"He knew everybody's phone number, but never had to write any of them down," said Meade Sprouse, a close friend since grade school. "He'd just log it all into that memory bank of his."

He attended Washington State University, where he served as president of the Tau Kappa Epsilon fraternity and won a string of intramural contests.

"I don't know how many times he won the pinball championship," his sister and fellow WSU alum, Rosemary Kidane said. "But around campus, they started calling him the Pinball Wizard."

A passionate sports fan and diehard Cougar, Tommy regularly attended premier sporting events, from Super Bowls to all-star games, Final Fours to Apple Cups. Outside of stadiums, he hustled hard-to-get tickets, negotiating swaps and sales to upgrade bleacher seats into prime tickets by game-time.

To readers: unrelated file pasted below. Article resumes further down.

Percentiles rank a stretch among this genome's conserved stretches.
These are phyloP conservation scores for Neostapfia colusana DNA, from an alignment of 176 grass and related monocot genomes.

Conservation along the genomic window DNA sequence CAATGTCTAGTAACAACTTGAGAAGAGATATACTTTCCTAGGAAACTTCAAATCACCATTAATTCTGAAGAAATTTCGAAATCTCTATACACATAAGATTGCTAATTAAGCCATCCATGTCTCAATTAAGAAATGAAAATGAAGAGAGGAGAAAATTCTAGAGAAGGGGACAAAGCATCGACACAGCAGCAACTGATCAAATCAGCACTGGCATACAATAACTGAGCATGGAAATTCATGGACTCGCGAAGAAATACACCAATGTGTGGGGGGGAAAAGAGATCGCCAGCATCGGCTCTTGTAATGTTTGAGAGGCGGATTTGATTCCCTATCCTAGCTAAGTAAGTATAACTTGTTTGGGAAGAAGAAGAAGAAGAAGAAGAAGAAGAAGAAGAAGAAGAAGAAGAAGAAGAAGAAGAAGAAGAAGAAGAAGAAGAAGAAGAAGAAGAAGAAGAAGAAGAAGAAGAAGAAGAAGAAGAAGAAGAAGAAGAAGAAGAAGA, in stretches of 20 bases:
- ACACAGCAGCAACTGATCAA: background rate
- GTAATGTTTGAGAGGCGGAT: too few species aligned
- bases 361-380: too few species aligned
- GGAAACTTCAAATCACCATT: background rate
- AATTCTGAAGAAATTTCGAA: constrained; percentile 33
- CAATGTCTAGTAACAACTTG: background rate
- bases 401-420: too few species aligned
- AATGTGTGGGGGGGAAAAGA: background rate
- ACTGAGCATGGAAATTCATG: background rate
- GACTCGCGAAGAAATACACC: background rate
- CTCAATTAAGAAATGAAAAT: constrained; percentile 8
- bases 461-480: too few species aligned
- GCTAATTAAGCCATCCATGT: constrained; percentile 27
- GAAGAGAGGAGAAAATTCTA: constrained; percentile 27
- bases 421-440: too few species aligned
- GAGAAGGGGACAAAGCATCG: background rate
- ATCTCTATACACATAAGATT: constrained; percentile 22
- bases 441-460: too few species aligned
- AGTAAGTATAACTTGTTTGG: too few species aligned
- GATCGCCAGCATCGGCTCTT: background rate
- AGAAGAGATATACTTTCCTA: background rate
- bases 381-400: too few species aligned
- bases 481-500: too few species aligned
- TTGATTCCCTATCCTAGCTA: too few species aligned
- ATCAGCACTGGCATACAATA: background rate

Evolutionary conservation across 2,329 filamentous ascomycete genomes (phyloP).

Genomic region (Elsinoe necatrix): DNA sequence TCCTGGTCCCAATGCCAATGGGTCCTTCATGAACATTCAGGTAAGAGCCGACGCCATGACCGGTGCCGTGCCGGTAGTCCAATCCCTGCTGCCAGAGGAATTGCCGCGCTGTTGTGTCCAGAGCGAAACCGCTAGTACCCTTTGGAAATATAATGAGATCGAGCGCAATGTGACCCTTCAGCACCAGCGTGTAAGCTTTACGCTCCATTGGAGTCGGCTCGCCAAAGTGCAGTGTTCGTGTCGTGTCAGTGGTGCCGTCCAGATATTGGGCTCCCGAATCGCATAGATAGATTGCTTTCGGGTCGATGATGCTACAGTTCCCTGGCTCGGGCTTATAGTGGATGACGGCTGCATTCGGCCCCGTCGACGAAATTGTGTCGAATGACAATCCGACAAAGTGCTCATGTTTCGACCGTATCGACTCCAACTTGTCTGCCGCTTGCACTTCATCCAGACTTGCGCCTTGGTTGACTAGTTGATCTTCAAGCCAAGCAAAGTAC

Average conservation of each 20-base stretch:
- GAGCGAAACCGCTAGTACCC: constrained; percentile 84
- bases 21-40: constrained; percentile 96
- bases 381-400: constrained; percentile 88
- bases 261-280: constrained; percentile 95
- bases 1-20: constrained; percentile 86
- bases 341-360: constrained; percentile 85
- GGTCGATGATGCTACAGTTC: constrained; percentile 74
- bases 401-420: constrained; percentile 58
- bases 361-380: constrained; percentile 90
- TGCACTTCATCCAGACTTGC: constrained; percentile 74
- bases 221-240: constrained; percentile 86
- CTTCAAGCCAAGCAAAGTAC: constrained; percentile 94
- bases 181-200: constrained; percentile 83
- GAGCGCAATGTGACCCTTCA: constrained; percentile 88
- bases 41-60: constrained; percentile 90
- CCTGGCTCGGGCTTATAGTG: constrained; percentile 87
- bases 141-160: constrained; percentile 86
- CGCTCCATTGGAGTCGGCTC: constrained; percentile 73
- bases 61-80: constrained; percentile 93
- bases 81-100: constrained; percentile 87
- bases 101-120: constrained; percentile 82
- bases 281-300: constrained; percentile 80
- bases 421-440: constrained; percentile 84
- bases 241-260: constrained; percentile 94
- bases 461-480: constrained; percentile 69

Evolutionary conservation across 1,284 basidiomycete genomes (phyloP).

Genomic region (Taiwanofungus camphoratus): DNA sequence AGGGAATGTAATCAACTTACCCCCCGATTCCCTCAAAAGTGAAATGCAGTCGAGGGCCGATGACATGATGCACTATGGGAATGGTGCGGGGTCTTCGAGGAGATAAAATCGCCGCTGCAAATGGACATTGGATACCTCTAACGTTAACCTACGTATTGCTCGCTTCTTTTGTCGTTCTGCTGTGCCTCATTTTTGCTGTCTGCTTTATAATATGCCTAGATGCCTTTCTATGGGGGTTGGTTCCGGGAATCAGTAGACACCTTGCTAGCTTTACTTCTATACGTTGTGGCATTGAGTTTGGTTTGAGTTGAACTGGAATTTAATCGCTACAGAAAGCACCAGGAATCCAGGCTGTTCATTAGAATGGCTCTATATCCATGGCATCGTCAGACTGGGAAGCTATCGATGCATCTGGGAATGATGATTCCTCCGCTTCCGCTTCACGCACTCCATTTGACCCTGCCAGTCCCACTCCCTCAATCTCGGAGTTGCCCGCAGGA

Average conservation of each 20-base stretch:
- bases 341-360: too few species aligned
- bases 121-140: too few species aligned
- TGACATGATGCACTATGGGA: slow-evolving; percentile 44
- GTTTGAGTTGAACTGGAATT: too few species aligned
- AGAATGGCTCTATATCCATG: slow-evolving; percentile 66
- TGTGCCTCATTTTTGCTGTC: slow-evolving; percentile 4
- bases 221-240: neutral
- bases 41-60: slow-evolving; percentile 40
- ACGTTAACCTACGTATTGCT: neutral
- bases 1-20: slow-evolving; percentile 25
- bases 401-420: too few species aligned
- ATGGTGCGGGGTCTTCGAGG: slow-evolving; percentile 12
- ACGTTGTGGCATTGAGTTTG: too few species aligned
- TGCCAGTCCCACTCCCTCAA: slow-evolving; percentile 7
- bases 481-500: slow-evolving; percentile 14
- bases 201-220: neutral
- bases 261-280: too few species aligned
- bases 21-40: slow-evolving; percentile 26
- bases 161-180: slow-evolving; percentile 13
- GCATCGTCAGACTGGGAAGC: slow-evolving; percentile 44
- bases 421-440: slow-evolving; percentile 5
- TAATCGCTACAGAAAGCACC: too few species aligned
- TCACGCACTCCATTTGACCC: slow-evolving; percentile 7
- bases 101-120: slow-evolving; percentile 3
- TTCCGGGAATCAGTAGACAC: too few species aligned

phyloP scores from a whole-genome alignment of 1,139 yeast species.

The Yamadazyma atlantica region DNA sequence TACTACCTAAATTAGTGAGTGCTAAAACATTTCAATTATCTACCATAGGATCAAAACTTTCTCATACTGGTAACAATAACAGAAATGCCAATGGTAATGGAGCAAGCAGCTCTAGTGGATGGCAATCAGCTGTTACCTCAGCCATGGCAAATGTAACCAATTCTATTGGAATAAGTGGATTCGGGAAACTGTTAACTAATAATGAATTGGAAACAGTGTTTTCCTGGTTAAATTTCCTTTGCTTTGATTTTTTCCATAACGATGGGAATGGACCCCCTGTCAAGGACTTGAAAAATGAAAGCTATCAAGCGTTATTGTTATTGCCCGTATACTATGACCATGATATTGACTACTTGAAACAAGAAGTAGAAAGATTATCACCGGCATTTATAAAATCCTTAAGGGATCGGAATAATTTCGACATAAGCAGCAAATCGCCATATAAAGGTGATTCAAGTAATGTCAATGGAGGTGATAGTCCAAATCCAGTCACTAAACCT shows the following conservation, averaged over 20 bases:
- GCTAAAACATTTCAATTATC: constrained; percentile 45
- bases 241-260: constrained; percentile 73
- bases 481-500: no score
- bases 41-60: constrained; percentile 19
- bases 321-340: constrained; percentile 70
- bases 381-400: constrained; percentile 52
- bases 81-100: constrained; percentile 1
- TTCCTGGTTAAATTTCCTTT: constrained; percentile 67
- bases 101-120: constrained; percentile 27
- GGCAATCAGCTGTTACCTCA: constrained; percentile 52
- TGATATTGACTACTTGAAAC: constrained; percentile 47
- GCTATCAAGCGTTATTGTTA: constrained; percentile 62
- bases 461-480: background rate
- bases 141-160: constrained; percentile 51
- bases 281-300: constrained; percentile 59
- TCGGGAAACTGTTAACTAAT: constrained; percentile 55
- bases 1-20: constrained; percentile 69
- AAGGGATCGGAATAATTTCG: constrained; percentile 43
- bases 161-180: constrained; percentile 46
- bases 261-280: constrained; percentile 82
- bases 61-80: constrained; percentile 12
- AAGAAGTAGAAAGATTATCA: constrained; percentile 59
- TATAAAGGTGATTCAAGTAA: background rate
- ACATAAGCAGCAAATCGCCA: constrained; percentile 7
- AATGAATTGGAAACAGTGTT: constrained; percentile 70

Tom graduated from WSU with an accounting degree in 1983, then studied law at Gonzaga University. He passed the bar exam in 1987 and returned to Mt. Vernon to practice at his father's law firm. Over time, he built a respected criminal law practice, garnering public defender contracts from several Skagit towns.

In 1989, he married Melissa Beaton, of Burlington, and the couple had three daughters: Mackenzie, Madison and Makayla.

He became his girls' biggest fans, regularly attending their sporting events and bragging about their achievements.

After his grandson, Maximum Ryan Powers, was born in 2011, Tom read the boy the daily racing form over weekly breakfasts at the Sports Keg in Burlington. He took to calling his middle-name namesake "My Little Buddy;" his grandson, in turn, called Tommy, "Papa."

"He absolutely loved his daughters and his whole family," said friend Ken Evans. "He idolized his mother and followed in his father's foot steps."

Beyond sharing his dad's profession, Tommy inherited a keen card sense and a thirst for playing the ponies. At times, he handicapped horseraces days in advance and bought ownership stakes in several thoroughbreds. He became an annual fixture at the Kentucky Derby and the Breeders' Cup, where he consorted with some of horseracing's luminaries and oddballs alike.